Select Committee on Regulatory Reform Sixth Report

Letter to the Regulatory Reform Committee from Cotesworth 535 / 536 Action Group

As Chairman of the Cotesworth Action Group [CAG], I am a listed consultation respondent to the proposed LRO.

In the July 2008 response to consultation document, our proposal is outlined in section 4.40, together with the Government response in 4.41-4.46, in which reasons are put forward as to why our proposal is not necessary.

The reasoning outlines the role of the Lloyd's Ombudsman and states that where members believe that they have suffered injustice in consequence of maladministration, the Lloyd's Ombudsman has substantial powers under the Members' Ombudsman Byelaw to investigate any complaint within his jurisdiction, and to make recommendations to facilitate the satisfaction, settlement or withdrawal of any complaint— including recommendations that ex gratia payments of money be made.

However, the Government's response fails to point out that, under the Members' Ombudsman Byelaw, Lloyd's are not obliged to accept or implement the Ombudsman's recommendations and it is exactly this situation, where Lloyd's unreasonably fails to accept the recommendations of the Ombudsman, that we wish to address by way of our revised proposed amendment.

In situations where the Lloyd's Ombudsman had upheld a complaint by a member, or members, of Lloyd's against Lloyd's treatment of a Members Compensation Scheme [MCS] application, and Lloyd's decided to take no action to remedy the maladministration found by the Ombudsman, the member would have no right of appeal against Lloyd's decision, and no means of legal redress, however unreasonable, unjust or unfair Lloyd's decision.

Lloyd's sits, in effect, as judge and jury on cases where it has been found guilty of maladministration and is uniquely (for a private body) protected from suit and thus there is no appeal process available against a decision by Lloyd's, made by itself, about itself, even if Lloyd's is clearly in the wrong. In circumstances where Lloyd's disregards an Ombudsman finding of maladministration in relation to issues as serious as alleged dishonesty or fraud in the market, the Lloyd's member should have a right of suit against Lloyd's.

Our amendment is designed to prevent miscarriages of justice in relation to MCS applications. We have restricted the amendment to situations where Lloyd's fails to accept and implement the Lloyd's Ombudsman's findings in relation to a complaint about Lloyd's handling of an MCS application, since it is especially important that Lloyd's deals reasonably and fairly with MCS applications, because these applications, by definition, involve allegations that there has been dishonesty and / or fraud in the Lloyd's market.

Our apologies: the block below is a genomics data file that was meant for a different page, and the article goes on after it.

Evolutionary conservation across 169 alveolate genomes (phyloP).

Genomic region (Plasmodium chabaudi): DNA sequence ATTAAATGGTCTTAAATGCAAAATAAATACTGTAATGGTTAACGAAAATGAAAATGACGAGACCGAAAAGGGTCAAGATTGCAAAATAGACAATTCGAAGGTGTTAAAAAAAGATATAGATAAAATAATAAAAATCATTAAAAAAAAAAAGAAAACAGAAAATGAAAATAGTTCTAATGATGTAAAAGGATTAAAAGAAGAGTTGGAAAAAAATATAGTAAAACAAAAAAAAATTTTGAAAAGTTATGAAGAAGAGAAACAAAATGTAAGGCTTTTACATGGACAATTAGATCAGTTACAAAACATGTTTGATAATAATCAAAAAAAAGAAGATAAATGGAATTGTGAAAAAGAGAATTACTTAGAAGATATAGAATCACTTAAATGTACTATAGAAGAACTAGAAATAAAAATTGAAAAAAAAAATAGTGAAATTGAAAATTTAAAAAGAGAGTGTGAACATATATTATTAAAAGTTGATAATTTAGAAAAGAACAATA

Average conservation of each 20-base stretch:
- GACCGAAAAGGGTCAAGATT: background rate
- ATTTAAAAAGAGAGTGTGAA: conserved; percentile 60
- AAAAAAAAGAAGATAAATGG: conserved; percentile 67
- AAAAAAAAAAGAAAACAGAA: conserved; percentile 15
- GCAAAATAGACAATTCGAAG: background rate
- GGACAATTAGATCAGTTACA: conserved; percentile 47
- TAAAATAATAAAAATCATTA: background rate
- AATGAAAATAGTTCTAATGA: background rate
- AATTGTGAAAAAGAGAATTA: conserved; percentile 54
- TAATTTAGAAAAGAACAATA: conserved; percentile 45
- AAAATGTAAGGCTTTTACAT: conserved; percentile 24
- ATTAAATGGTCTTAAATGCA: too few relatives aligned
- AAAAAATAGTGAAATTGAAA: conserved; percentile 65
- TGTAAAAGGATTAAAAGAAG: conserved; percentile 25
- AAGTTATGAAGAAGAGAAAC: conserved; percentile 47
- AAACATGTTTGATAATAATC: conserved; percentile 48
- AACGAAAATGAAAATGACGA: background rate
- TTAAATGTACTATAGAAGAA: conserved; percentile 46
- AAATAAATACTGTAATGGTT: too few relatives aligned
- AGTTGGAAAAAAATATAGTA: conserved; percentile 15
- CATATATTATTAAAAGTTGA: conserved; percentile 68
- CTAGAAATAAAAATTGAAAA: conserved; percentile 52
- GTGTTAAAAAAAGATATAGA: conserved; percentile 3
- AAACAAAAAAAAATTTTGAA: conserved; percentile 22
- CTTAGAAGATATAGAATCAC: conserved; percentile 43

The present situation allows Lloyd's to ignore with impunity the findings of the Ombudsman in such cases. Our proposed amendment would therefore reduce the likelihood that Lloyd's members would be deterred from investigating and presenting an MCS claim (for losses suffered as a result of dishonesty ,want of probity or fraud), by the fact that, even if the Ombudsman found that Lloyd's had treated their claim unfairly and recommended that Lloyd's compensate them or not impose a prohibitive litigation requirement, Lloyd's could, with impunity, ignore such recommendations and thereby prevent applicants receiving compensation or a finding being made that there had been dishonesty or fraud at Lloyd's.

Our amendment would introduce an additional, very limited exception to the immunity from suit under the Lloyd's Act 1982 — Lloyd's is already open to suit for libel, slander, personal injury and breaches of Human Rights legislation. The exception to immunity would only apply to any decisions taken by Lloyd's after the LRO became Law, and so would not be retrospective.

Our precise proposal is that there should be an amendment to clause 14(3)(e) of the Lloyd's Act 1982, in the form of a new (iii), providing other, very limited, exception to the immunity from suit, if "the act or omission complained of' (the wording in the Act)

"or (iii) was a failure to accept and / or implement reasonable findings and / or recommendations of the Lloyd's Ombudsman in relation to a complaint about the maladministration by Lloyd's of an application to the Lloyd's Members Compensation Scheme."

The Government raised three principal objections in relation to our original amendment:

(a)  that the amendment would have retrospective effect

(b)  that there were "non-legislative means of securing [our] objective"

(c)  that the "Society would be required to devote significant resources both in terms of cost and management time) to contesting such claims [that the Society had failed to handle MCS applications reasonably and fairly)]"

Our revised amendment is not subject to any of these objections because

(i)  it is not retrospective

(ii)  there are no non-legislative means of dealing with a failure by Lloyd's to accept and implement recommendations of the Ombudsman in relation to L1oyd's maladministration of an MCS application

(iii)  MCS applications are very rare — only two substantial applications in twenty years—so instances where the Ombudsman found that an application to the MCS had been maladministered by Lloyd's, and Lloyd's then failed to accept and implement the Ombudsman's recommendations in relation to that maladministration, should be very much rarer still. Indeed, they ought not to occur at all. The prospective waste of Lloyd's time and resources is therefore not a relevant consideration.